While Sonic Adventure has been subject to a lot of retroactive hate in the decade or so since its release, it received glowing reviews at the time of it’s release, and I still adamantly believe that at it’s core it’s a good game, even if it is a bit rough around the edges. Yes, the limited camera controls make playing some sections more difficult then they should be, and yes, playing through new character Big the Cat’s (who’s just as lame as his name suggests,) fishing minigame is tedious and boring, but Sonic Adventure still manages to recapture the qualities that made the original Sonic such a hit: the sense of speed was unparalleled at the time of the game’s release, and the gameplay manages to recapture the simple-yet-challenging charm of the original, along with its clever, memorable level designs.
But while Sonic Adventure could be considered a return to form for Sega’s iconic hedgehog, it was also the start of Sonic’s downfall; all of the bad design decisions of the original Sonic Adventure– from the focus on multiple characters and play styles, to the embarrassing story and cut scenes, and the atrocious vocal themesongs– would not only not be fixed in future installments, but would actually be expanded upon and become exponentially worse with each new installment.
Sonic Adventure 2 was the beginning of this trend, and while it isn’t necessarily a terrible game, it does somehow manage to be an even more uneven experience than it’s predecessor by amplifying all of it’s strengths and weakness: the 3D platforming stages with Sonic and newcomer emo-hedgehog Shadow (who is considerably less annoying in this game than he would be in later appearances,) are even better than the ones in the original Adventure… unfortunately, the other characters, whom nobody liked to play as in the original game, are even worse, and unlike the original, playing through their parts of the game are now mandatory. The soundtrack also became substantially worse, with even more of the terrible vocal themes from the original game now being played throughout the entire game instead of just during credits sequences. Did we really need to hear Knuckles do a gangsta-rap about diving for emeralds in a mine filled with ghosts? No Sega, no we didn’t.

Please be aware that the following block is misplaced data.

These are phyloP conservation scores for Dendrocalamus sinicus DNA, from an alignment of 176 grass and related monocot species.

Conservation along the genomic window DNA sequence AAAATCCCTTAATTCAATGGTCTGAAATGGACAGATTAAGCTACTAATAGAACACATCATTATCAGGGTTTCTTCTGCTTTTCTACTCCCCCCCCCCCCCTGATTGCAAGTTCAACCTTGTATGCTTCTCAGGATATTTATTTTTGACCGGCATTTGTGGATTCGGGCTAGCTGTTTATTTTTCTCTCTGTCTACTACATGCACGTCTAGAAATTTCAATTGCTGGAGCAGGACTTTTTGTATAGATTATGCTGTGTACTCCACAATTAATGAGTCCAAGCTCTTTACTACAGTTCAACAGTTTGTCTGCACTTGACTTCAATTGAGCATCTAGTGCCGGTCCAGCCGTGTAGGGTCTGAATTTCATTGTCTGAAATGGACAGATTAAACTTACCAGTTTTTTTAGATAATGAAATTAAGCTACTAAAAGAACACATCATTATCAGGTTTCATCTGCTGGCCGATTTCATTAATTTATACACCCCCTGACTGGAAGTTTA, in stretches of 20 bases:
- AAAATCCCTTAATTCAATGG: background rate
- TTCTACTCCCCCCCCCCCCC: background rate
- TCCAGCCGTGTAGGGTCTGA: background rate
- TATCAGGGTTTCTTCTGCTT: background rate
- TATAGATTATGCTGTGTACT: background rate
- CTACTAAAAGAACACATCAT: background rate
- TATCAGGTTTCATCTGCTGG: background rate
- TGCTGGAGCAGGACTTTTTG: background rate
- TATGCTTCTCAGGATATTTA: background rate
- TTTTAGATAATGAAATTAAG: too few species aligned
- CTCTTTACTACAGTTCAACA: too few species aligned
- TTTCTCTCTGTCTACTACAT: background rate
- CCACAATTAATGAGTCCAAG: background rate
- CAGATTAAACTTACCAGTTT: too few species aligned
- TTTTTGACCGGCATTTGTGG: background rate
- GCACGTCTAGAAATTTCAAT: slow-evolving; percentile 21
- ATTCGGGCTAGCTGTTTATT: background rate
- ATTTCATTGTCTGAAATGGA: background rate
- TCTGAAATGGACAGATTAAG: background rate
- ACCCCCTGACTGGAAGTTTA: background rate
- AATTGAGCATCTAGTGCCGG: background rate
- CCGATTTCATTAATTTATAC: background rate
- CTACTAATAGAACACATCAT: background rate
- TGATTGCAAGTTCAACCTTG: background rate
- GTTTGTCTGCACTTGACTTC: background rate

Still, the Sonic and Shadow stages were good enough to compensate for the general terribleness of everything else, and while it isn’t overall as good as it’s predecessor, Sonic Adventure 2 is still leagues ahead of the games that Sonic would appear in in the coming years: while the two Adventure games certainly have their issues, they were the last decent, if not good, Sonic games that Sega would make for almost a decade.
Sonic Adventure 2 also marked the end of an era, as it was the last Sonic game to appear on a Sega system (as well as the first Sonic game to appear on a non-Sega console, but more on that later.) Faced with mounting debts incurred during the last generation, along with the sobering realization that, despite producing some of the best games they’d ever made for the Dreamcast, they just couldn’t compete financially with Sony’s unstoppable marketing hype, as well as the prospect of even more competition from Nintendo’s upcoming Gamecube and Microsoft’s Xbox, Sega decided to exit the hardware market and pull the plug on Dreamcast support, a scant two years after the system launched. The Dreamcast’s life was cut short, but in the two-to-three years it was around, it managed to accrue a sizeable library of amazing games, garnering a loyal, dedicated fanbase that still hold the system up as one of the high points in gaming history, even to this day. The Dreamcast may have only been around for a few years, but its selection of games rivals that of consoles who received full 5 year cycles.
With the Dreamcast gone, Sega would now be a third party, developing games for the new Xbox console as well as games for their former rivals at Nintendo and Sony. Initially, I was optimistic that this would ultimately be a good thing for Sega: I had long been a proponent of Sega’s games, evangelizing games like Sonic, Shenmue, and Phantasy Star to my Nintendo and Sony loyalist friends, and now, I thought that everybody, regardless of which console they owned or what pointless fanboy allegiances they held, would be able to experience the unparalleled quality, style, and fun that had defined Sega’s games for the last decade.
I was wrong.
In the final part of our Sonic 20th Anniversary Retrospective, we’ll take a look at Sonic’s more recent history, where Sonic becomes a bestseller on a Nintendo platform (!), before devolving into the star of gaming’s saddest examples of shovelware, appears in some of the worst games ever made, then redeems himself on the DS and Wii, and hopefully, returns to his former glory with the upcoming Sonic Generations. Check back soon for more.